There are about 65 cases of this virus each year in the U.S. The mosquitoes that carry it bite during the day, usually in the spring through early fall. They live in wooded areas in the upper Midwest, mid-Atlantic, and Southeast. If you get sick, you might get a fever, nausea, and headache, and severe cases can cause nervous system changes. But many people don't notice any symptoms.

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tem of rift valley fever
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Rift Valley Fever

Infected mosquitoes can give this disease to people and animals. It's named for an area in Kenya where doctors discovered it, and it's common in parts of Africa. People also get it in Saudi Arabia and Yemen. Symptoms include dizziness and weakness. It can also damage your eyes.

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Jamestown Canyon Virus

Doctors noticed it for the first time in the 1980s. It's named for an area near Boulder, CO. If you catch it, you might get symptoms that may remind you of the flu, like a fever and headache. More serious problems can be inflammation of the brain or spinal cord. There are several types of mosquitoes that are known to carry the disease. Less than 50 cases are reported each year throughout the United States.

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snowshoe hare in snow
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Snowshoe Hare Virus

The disease is named for an animal because it was first identified in the blood of the snowshoe hare. The first person to catch this lived in Canada in the 1970s, but it now shows up in the U.S. It causes headache, dizziness, vomiting, and a rash. Sometimes it leads to inflammation of the brain.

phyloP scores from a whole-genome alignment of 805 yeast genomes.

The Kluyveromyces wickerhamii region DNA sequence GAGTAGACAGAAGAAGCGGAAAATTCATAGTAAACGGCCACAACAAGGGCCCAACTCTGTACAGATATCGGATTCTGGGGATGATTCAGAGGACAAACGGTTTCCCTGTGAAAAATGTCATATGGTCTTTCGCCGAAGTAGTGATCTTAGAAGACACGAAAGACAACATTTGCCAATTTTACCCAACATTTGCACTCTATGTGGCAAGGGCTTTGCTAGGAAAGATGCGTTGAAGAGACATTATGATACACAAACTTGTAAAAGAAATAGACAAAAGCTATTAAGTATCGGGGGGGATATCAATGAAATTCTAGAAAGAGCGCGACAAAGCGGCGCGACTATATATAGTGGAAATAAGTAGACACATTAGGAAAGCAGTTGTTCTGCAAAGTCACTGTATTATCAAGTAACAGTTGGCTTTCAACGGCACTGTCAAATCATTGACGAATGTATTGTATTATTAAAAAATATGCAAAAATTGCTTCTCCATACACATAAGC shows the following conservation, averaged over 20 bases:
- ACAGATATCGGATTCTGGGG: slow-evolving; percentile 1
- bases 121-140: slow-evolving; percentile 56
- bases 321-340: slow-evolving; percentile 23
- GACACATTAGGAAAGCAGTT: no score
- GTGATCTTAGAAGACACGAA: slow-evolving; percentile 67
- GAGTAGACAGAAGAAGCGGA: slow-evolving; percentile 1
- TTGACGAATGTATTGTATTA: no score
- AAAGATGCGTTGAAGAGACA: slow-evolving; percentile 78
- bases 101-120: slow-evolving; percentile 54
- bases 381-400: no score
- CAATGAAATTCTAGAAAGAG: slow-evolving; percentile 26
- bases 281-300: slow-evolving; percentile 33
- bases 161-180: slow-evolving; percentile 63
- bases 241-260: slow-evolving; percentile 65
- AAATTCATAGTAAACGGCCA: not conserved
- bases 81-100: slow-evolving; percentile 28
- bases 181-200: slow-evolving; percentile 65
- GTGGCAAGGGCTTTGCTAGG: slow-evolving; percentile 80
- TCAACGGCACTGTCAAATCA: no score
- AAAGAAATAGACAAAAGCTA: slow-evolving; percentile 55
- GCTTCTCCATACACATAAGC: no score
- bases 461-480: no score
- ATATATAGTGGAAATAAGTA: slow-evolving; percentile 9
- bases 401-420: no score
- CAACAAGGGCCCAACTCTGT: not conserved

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Sources | Medically Reviewed on 06/28/2019 Reviewed by Melinda Ratini, DO, MS on June 28, 2019

1) Science Source
2) Thinkstock
3) CDC
4) Thinkstock
5) CDC
6) Wikimedia Commons
7) CDC
8) Science Source
9) Thinkstock
10) Thinkstock


CDC: "West Nile Virus Disease Cases by State," "General Questions about West Nile," "Zika Virus," "Facts about Microcephaly," "Dengue,"
"Chikungunya Virus," "Rift Valley Fever," "La Crosse Encephalitis."

World Health Organization: "Malaria," "Filariasis," "Lymphatic Filariasis Fact Sheet," "Dengue," "Yellow Fever Fact Sheet," "Chikungunya Fact Sheet."

Wisconsin Department of Health Services: "California Serogroup Viruses."

Debrot, M.A. Canada Communicable Disease Report, June 4, 2015.

Minnesota Department of Public Health: "Jamestown Canyon Virus Fact Sheet."

Morbidity and Mortality Weekly Report, May 27, 2011.

Reviewed by Melinda Ratini, DO, MS on June 28, 2019

This tool does not provide medical advice. See additional information.

THIS TOOL DOES NOT PROVIDE MEDICAL ADVICE. It is intended for general informational purposes only and does not address individual circumstances. It is not a substitute for professional medical advice, diagnosis or treatment and should not be relied on to make decisions about your health. Never ignore professional medical advice in seeking treatment because of something you have read on the WebMD Site. If you think you may have a medical emergency, immediately call your doctor or dial 911.